TULSA, Okla. — It is almost time for the PGA Championship in Tulsa.
And while that is, of course, a very important event for Green Country, the PGA is also doing other work that is just as impactful.
A program called PGA HOPE aims to help veterans connect and socialize with other veterans through golf. It is one part of the PGA REACH charitable foundation, which looks to improve lives through golf.
The word HOPE is an acronym for Helping Our Patriots Everywhere. It is to get veterans involved with the game.
One of several groups in Green Country meets at The Club at Indian Springs in Broken Arrow.
Waco Blakley is a Marine Corps and Air Force Veteran. He is also the PGA HOPE South Central ambassador.
“We're getting veterans out of their homes, that might be dealing with PTSD, anxiety, traumatic brain injury,” Waco said. “That isolation is very unhealthy.”
The goal of the program is to make meaningful connections.
“It’s absolutely just tremendous,” Waco Said. “And these men of all now share phone numbers, they're having coffee with one another. It's just a unique way for them to connect with one another. And a little bit of exercise with golf.”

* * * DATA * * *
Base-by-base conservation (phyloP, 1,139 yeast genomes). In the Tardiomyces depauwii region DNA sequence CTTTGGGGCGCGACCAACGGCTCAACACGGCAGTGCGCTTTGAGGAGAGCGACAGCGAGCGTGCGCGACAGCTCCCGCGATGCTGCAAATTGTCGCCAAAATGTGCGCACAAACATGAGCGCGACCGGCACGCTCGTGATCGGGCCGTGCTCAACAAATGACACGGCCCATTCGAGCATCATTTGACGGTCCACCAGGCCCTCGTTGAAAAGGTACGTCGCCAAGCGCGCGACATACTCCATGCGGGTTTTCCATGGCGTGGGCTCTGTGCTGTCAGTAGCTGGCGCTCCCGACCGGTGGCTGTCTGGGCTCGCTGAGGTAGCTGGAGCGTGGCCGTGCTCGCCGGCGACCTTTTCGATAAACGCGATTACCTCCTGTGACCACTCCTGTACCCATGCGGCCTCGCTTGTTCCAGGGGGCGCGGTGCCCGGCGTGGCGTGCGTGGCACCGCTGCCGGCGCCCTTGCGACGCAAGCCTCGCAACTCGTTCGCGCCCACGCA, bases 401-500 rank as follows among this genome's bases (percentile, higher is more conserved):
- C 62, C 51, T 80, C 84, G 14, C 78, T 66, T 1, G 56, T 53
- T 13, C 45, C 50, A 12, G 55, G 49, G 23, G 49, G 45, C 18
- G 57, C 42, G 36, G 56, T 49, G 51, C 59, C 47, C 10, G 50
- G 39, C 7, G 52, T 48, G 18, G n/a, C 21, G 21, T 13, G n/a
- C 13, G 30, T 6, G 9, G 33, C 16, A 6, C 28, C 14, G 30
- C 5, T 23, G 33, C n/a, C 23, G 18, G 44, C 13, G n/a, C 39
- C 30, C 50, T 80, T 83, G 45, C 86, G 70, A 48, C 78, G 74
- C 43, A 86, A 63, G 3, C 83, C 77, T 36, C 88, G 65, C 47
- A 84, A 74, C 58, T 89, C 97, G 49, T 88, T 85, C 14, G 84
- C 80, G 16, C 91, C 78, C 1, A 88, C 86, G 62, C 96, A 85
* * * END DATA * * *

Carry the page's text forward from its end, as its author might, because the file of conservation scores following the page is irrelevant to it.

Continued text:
PGA HOPE is free for the veterans, funded by PGA REACH. They meet each week for 6 to 8 weeks at a time. Each group has a PGA PRO instructor, who is also trained in adaptive coaching and military culture.
“They're very attentive, very driven and determined people,” Waco said. “And more importantly, they love veterans.”
Thomas Nickles is one of the many veterans who participate in PGA HOPE.
“I love hitting the ball,” Nickles said. “It's such a stress relief for me, you know, and I need it. But I enjoy it totally. This is a highlight of my day to come out here with these guys.”
Nickles said Blakley convinced him to come out to the golf course to help cope.
“I have anxiety and once I come out here, it's like I stepped off to another planet,” Nickles said. “So, it's really been a great deal for me.”
And it can be a great deal for you, as well.
“We're always in pursuit of trying to find veterans,” Blakley said. “But Oklahoma is a very unique place because nobody loves veterans like Oklahoma does.”
PGA HOPE and the Department of Veterans Affairs have a Memorandum of Understanding. This enables it to refer the veterans to the program to help, as a form of therapy.
If you are a veteran and want to participate, or just want to learn more about PGA HOPE, head to their website.
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